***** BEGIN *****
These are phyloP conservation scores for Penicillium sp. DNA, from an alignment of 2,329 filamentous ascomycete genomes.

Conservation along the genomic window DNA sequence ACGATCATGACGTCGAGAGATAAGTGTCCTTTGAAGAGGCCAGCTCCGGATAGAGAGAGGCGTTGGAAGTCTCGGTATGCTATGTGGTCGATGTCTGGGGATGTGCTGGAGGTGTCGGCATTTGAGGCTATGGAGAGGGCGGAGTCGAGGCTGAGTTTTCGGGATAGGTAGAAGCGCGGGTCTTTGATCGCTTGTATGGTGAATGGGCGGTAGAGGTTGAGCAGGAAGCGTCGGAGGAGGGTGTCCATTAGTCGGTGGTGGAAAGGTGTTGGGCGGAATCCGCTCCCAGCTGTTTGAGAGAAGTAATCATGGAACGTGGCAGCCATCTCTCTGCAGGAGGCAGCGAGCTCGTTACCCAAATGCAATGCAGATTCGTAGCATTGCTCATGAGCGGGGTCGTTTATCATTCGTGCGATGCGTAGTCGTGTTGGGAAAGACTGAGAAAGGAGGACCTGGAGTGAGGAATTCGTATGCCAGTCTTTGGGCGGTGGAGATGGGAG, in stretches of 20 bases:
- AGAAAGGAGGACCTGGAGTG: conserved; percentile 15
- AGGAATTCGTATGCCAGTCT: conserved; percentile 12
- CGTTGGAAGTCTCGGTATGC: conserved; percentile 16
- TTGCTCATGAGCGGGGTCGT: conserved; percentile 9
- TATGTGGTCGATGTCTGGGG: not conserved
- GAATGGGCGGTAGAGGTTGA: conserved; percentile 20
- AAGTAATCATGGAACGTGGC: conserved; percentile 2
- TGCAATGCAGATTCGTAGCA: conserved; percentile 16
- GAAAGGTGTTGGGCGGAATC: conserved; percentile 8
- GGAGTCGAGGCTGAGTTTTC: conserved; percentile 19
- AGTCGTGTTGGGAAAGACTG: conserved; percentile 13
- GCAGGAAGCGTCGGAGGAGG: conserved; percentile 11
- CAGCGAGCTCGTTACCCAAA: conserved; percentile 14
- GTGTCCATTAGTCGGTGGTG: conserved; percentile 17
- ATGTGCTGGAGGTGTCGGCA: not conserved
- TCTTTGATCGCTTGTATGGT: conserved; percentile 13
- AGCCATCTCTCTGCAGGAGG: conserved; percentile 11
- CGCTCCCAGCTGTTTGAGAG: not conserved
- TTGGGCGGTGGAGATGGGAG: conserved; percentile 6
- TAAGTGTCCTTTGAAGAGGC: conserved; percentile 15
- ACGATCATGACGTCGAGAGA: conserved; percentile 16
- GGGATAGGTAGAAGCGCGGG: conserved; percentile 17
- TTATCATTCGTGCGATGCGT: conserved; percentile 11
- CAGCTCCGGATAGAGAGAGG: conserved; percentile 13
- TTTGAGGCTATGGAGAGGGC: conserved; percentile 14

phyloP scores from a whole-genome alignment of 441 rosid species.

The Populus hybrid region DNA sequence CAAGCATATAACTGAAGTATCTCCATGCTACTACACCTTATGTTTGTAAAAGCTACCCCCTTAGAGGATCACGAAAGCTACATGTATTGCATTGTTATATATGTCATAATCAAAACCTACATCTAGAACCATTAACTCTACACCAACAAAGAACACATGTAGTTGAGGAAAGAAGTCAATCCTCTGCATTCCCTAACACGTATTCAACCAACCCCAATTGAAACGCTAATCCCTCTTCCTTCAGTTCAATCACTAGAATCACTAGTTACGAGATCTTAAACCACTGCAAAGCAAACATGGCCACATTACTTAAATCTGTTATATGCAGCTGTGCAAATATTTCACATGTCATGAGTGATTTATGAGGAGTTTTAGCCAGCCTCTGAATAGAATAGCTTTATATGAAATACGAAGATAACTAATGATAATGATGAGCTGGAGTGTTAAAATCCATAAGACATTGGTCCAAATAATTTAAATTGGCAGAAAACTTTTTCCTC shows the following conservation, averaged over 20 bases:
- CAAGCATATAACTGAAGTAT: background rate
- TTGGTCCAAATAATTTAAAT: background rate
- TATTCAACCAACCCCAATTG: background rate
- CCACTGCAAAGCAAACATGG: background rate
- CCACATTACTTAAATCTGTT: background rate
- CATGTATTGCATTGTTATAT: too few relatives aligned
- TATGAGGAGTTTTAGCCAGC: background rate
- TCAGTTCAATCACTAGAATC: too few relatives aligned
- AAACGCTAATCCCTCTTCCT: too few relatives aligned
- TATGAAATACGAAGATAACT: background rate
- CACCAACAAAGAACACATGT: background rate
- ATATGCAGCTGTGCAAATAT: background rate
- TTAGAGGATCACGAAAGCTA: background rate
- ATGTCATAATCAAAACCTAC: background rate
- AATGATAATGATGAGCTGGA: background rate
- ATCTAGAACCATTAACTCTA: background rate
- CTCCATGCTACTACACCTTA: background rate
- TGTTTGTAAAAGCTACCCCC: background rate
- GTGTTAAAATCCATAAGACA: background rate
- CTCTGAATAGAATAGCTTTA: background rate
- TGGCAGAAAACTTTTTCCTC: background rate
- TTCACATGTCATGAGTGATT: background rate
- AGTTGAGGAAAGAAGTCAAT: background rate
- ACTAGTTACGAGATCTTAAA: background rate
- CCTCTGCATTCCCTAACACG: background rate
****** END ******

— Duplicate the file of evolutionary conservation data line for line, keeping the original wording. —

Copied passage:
These are phyloP conservation scores for Penicillium sp. DNA, from an alignment of 2,329 filamentous ascomycete genomes.

Conservation along the genomic window DNA sequence ACGATCATGACGTCGAGAGATAAGTGTCCTTTGAAGAGGCCAGCTCCGGATAGAGAGAGGCGTTGGAAGTCTCGGTATGCTATGTGGTCGATGTCTGGGGATGTGCTGGAGGTGTCGGCATTTGAGGCTATGGAGAGGGCGGAGTCGAGGCTGAGTTTTCGGGATAGGTAGAAGCGCGGGTCTTTGATCGCTTGTATGGTGAATGGGCGGTAGAGGTTGAGCAGGAAGCGTCGGAGGAGGGTGTCCATTAGTCGGTGGTGGAAAGGTGTTGGGCGGAATCCGCTCCCAGCTGTTTGAGAGAAGTAATCATGGAACGTGGCAGCCATCTCTCTGCAGGAGGCAGCGAGCTCGTTACCCAAATGCAATGCAGATTCGTAGCATTGCTCATGAGCGGGGTCGTTTATCATTCGTGCGATGCGTAGTCGTGTTGGGAAAGACTGAGAAAGGAGGACCTGGAGTGAGGAATTCGTATGCCAGTCTTTGGGCGGTGGAGATGGGAG, in stretches of 20 bases:
- AGAAAGGAGGACCTGGAGTG: conserved; percentile 15
- AGGAATTCGTATGCCAGTCT: conserved; percentile 12
- CGTTGGAAGTCTCGGTATGC: conserved; percentile 16
- TTGCTCATGAGCGGGGTCGT: conserved; percentile 9
- TATGTGGTCGATGTCTGGGG: not conserved
- GAATGGGCGGTAGAGGTTGA: conserved; percentile 20
- AAGTAATCATGGAACGTGGC: conserved; percentile 2
- TGCAATGCAGATTCGTAGCA: conserved; percentile 16
- GAAAGGTGTTGGGCGGAATC: conserved; percentile 8
- GGAGTCGAGGCTGAGTTTTC: conserved; percentile 19
- AGTCGTGTTGGGAAAGACTG: conserved; percentile 13
- GCAGGAAGCGTCGGAGGAGG: conserved; percentile 11
- CAGCGAGCTCGTTACCCAAA: conserved; percentile 14
- GTGTCCATTAGTCGGTGGTG: conserved; percentile 17
- ATGTGCTGGAGGTGTCGGCA: not conserved
- TCTTTGATCGCTTGTATGGT: conserved; percentile 13
- AGCCATCTCTCTGCAGGAGG: conserved; percentile 11
- CGCTCCCAGCTGTTTGAGAG: not conserved
- TTGGGCGGTGGAGATGGGAG: conserved; percentile 6
- TAAGTGTCCTTTGAAGAGGC: conserved; percentile 15
- ACGATCATGACGTCGAGAGA: conserved; percentile 16
- GGGATAGGTAGAAGCGCGGG: conserved; percentile 17
- TTATCATTCGTGCGATGCGT: conserved; percentile 11
- CAGCTCCGGATAGAGAGAGG: conserved; percentile 13
- TTTGAGGCTATGGAGAGGGC: conserved; percentile 14

phyloP scores from a whole-genome alignment of 441 rosid species.

The Populus hybrid region DNA sequence CAAGCATATAACTGAAGTATCTCCATGCTACTACACCTTATGTTTGTAAAAGCTACCCCCTTAGAGGATCACGAAAGCTACATGTATTGCATTGTTATATATGTCATAATCAAAACCTACATCTAGAACCATTAACTCTACACCAACAAAGAACACATGTAGTTGAGGAAAGAAGTCAATCCTCTGCATTCCCTAACACGTATTCAACCAACCCCAATTGAAACGCTAATCCCTCTTCCTTCAGTTCAATCACTAGAATCACTAGTTACGAGATCTTAAACCACTGCAAAGCAAACATGGCCACATTACTTAAATCTGTTATATGCAGCTGTGCAAATATTTCACATGTCATGAGTGATTTATGAGGAGTTTTAGCCAGCCTCTGAATAGAATAGCTTTATATGAAATACGAAGATAACTAATGATAATGATGAGCTGGAGTGTTAAAATCCATAAGACATTGGTCCAAATAATTTAAATTGGCAGAAAACTTTTTCCTC shows the following conservation, averaged over 20 bases:
- CAAGCATATAACTGAAGTAT: background rate
- TTGGTCCAAATAATTTAAAT: background rate
- TATTCAACCAACCCCAATTG: background rate
- CCACTGCAAAGCAAACATGG: background rate
- CCACATTACTTAAATCTGTT: background rate
- CATGTATTGCATTGTTATAT: too few relatives aligned
- TATGAGGAGTTTTAGCCAGC: background rate
- TCAGTTCAATCACTAGAATC: too few relatives aligned
- AAACGCTAATCCCTCTTCCT: too few relatives aligned
- TATGAAATACGAAGATAACT: background rate
- CACCAACAAAGAACACATGT: background rate
- ATATGCAGCTGTGCAAATAT: background rate
- TTAGAGGATCACGAAAGCTA: background rate
- ATGTCATAATCAAAACCTAC: background rate
- AATGATAATGATGAGCTGGA: background rate
- ATCTAGAACCATTAACTCTA: background rate
- CTCCATGCTACTACACCTTA: background rate
- TGTTTGTAAAAGCTACCCCC: background rate
- GTGTTAAAATCCATAAGACA: background rate
- CTCTGAATAGAATAGCTTTA: background rate
- TGGCAGAAAACTTTTTCCTC: background rate
- TTCACATGTCATGAGTGATT: background rate
- AGTTGAGGAAAGAAGTCAAT: background rate
- ACTAGTTACGAGATCTTAAA: background rate
- CCTCTGCATTCCCTAACACG: background rate